Critical Thinking as a Path to Research
As a marketer, I’m research oriented by nature. I enjoy looking up and verifying facts, knowing that the internet is not how you learn, it’s how you use your critical thinking to build stories/assumption or outlines based on truths.
As I embark on a last minute trip joining a friend on business, I am ever-more excited about this journey. I am going to both Krakow and Prague in the upcoming week. And I’ve always wondered the question, how did my family get here? I am both Polish and Czech. My last name does not indicate this, as when I divorced a long time ago, I decided that my name was going to not change back as it was always a challenge to spell. A decision that I’ve regretted, as I’ve become “branded” cookjmc, it’s hard to change at this point. My maiden name is Houdek. And on my mother’s slide it is Televiak/Slenski. I can see how quickly a woman’s history can become forgotten, as your namesake on both sides of your parents is a direct connection to your past. But I think our past ancestors were often anxious to camouflage into american society and were willing to change and conform to names that sounded american. Most of my early ancestors have done this. Fact I know from records. Their names were representative of where they came from. I’d like to bring those names back!
Finding snippets of information here and there with also discovering multiple ways of spellings of last names, changing of first names, and making some smart assumptions on errors and potential inaccurate information, I cobbled together dates with my calculator figuring out from ages of death, approximate birth dates. Continuing to google along, I researched tombstones, obituaries and the like to come up with a beautiful family tree. In some cases I had some information to start with. And in some cases, no one can remember. On both sides of my family, all grandparents and grandparent siblings are deceased. I’m was never a scholar in history, in fact I got a D+ twice in college. But history to me was a series of memorization and multiple choice exams- I can never excel in that environment. Because of this trip, I was thirsting for information. I grew up thinking we were just boring normal Americans. My grandparents stories were those of hard work in America. I didn’t hear any about their parents or their parents’ origination. So I just always thought, I am only American with splashed of culture in cooking and some language here and there. Which was enough- for a long time.
This trip inspired me to learn about the history of my family and pay more attention and absorb the history that affected these regions. Situations which likely, inspired their departure to start new lives in America where they could pursue their dreams by working for them. History never has been more exciting to me. Years ago, we started building a profile on Geni.com. Having started there, I just continued there, adding names and documents as I discovered them along the way. I also am chatting with aunts and my parents to see if what I am finding makes sense. I’m not the first one to try and put this together. But the resources have multiplied over time. Technology has made it possible to start and find much of it, in days.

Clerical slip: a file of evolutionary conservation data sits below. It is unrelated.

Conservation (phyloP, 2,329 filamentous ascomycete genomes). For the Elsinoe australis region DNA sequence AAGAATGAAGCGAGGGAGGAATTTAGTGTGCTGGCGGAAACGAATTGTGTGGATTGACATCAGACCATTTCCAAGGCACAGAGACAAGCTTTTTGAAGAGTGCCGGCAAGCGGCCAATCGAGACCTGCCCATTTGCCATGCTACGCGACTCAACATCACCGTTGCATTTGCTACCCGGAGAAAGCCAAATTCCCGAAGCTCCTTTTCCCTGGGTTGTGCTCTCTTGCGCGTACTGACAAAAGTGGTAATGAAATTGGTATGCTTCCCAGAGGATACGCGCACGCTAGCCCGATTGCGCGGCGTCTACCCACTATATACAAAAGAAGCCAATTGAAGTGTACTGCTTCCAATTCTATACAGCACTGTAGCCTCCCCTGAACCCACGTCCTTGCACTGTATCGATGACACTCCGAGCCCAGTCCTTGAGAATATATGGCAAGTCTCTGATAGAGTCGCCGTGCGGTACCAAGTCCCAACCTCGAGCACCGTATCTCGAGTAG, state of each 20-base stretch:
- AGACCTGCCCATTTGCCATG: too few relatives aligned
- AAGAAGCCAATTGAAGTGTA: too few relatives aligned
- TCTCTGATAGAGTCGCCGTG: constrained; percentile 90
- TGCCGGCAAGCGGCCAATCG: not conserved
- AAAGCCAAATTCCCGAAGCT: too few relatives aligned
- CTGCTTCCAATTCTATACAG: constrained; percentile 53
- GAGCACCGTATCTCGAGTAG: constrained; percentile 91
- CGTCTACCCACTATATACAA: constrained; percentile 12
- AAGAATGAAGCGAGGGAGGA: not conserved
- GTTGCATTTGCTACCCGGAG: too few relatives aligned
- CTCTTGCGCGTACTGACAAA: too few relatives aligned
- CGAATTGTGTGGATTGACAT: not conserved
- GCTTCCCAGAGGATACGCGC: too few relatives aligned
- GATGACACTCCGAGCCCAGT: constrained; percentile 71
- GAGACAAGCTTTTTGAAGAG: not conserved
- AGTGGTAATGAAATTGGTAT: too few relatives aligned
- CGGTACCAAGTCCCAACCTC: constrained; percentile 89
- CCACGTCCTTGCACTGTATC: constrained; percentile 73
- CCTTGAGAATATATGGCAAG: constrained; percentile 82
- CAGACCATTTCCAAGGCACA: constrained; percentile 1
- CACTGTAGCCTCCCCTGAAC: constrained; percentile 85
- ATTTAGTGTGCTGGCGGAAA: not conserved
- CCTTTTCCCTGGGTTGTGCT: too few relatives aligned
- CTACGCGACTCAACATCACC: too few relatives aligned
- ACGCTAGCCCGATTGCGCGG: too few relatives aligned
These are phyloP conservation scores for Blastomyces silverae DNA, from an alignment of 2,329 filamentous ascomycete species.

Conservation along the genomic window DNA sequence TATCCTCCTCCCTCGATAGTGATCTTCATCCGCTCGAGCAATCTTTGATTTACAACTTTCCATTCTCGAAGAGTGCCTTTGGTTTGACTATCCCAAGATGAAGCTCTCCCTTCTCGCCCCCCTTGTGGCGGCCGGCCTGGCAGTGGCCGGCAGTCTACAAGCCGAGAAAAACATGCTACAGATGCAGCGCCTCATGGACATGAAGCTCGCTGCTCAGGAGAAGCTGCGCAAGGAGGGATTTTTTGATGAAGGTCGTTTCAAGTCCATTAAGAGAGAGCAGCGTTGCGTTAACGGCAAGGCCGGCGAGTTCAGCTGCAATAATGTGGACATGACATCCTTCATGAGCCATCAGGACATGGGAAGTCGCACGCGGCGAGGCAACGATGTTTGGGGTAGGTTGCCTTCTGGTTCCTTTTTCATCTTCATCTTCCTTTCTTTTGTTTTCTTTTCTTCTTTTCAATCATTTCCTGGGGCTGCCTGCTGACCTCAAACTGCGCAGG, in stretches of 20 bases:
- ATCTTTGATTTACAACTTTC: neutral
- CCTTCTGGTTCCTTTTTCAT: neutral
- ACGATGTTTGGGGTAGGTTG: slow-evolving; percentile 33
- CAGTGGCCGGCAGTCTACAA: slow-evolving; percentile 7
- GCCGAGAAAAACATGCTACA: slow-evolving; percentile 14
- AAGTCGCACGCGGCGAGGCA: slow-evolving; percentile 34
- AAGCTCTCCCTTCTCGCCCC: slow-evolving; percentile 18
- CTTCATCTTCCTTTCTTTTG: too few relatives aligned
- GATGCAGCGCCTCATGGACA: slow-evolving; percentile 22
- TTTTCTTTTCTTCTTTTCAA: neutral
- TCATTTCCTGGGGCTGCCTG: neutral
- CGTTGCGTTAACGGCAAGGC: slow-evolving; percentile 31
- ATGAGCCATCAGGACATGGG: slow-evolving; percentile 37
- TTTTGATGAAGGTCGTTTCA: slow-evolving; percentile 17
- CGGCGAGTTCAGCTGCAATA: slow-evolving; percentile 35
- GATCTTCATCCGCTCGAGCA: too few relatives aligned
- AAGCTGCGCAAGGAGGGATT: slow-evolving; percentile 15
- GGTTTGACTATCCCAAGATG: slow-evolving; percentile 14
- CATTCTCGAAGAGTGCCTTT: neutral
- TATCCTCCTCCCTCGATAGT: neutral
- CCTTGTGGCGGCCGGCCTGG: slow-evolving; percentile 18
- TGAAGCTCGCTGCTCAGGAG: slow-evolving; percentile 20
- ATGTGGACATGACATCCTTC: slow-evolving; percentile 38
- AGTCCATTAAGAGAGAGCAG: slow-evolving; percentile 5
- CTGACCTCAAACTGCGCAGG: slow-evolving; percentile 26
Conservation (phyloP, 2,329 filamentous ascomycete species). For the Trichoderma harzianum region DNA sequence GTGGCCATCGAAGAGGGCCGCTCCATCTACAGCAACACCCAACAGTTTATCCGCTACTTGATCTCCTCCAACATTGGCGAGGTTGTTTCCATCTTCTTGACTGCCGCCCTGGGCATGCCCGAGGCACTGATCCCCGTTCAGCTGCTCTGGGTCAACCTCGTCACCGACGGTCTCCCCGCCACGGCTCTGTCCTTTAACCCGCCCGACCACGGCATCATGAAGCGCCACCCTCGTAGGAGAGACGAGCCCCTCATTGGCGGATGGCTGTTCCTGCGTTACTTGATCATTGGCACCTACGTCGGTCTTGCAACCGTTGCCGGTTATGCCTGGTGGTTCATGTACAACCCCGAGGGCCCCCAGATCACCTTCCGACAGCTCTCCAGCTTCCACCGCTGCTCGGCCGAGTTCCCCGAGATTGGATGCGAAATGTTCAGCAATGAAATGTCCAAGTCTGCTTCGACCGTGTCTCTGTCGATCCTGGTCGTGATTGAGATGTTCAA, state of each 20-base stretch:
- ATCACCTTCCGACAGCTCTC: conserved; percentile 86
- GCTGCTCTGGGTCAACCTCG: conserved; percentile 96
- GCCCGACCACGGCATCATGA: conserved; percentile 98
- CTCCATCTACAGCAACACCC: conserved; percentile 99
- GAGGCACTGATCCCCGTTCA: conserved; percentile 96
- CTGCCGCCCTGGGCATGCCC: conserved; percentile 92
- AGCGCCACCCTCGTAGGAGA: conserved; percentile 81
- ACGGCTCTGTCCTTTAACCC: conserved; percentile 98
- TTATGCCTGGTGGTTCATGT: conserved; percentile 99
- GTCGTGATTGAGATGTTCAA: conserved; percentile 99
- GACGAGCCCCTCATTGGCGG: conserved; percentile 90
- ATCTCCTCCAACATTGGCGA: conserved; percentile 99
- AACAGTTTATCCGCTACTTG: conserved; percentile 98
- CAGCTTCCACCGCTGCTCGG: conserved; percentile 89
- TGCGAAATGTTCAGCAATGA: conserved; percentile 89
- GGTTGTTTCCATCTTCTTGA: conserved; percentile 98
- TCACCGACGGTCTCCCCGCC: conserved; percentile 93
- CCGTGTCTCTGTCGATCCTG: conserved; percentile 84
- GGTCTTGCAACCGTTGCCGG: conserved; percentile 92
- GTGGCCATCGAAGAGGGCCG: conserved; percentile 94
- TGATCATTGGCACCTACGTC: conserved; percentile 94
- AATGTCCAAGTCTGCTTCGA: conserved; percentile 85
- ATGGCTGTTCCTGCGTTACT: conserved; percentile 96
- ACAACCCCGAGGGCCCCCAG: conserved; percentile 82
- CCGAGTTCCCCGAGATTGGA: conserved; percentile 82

Proud Czechoslovakia roots.
From my father, I knew for a fact that my grandfather (born 1906) emigrated to America from Czechoslovakia around 1926 on a boat with his grandmother, after both his parents had passed away. I knew he worked hard to become an American citizen, going to night school to learn English and waiting until he secured citizenship to marry my grandmother and he was a machinist. I have approximate dates of when he might have emigrated based on a proof of his citizenship in 1932. I know he returned to the region once more when it was a communist country (I can’t imagine how that trip must have felt to him) to host a work trip with his boss in 1962 thereabouts. I know for a fact I have roots in a small town outside of Prague, named Breznice where he claimed he was from on his citizenship certificate. So when I go to Prague next week I am ready to find out more. What I don’t know, nor does my family know, is his grandmother’s name (first name), her maiden name, or where she is from. And on that note, where or who his parents were since they both died when he was young. I am excited for my quest! My goal is to secure the birth certificate that will lead to filling out this side of my father’s family tree. I have a good action plan and I hope to come back with answers of my true heritage. I am going to be there for 5 days. I plan for one day to go the city and research in that little town 30 miles outside of Prague.
On my father’s mother’s side, I’ve been able to trace back or at least find my great grandmother’s maiden name (1887). But that’s as far as I’ve been able to go. I know my grandmother is Slovak. I haven’t had any success getting any further than that beyond that tidbit of info of her mother’s maiden name. Something even my family did not know. It’s a short trip, I won’t have time to go anywhere other than outside Prague. I will have to research deeper into that one. And maybe plan another trip. My grandmother was one of 8 children. Processing this story is going to take some time. But it stopped at her grandmother/grandfather. Again none of her siblings are alive either to fill in the blanks.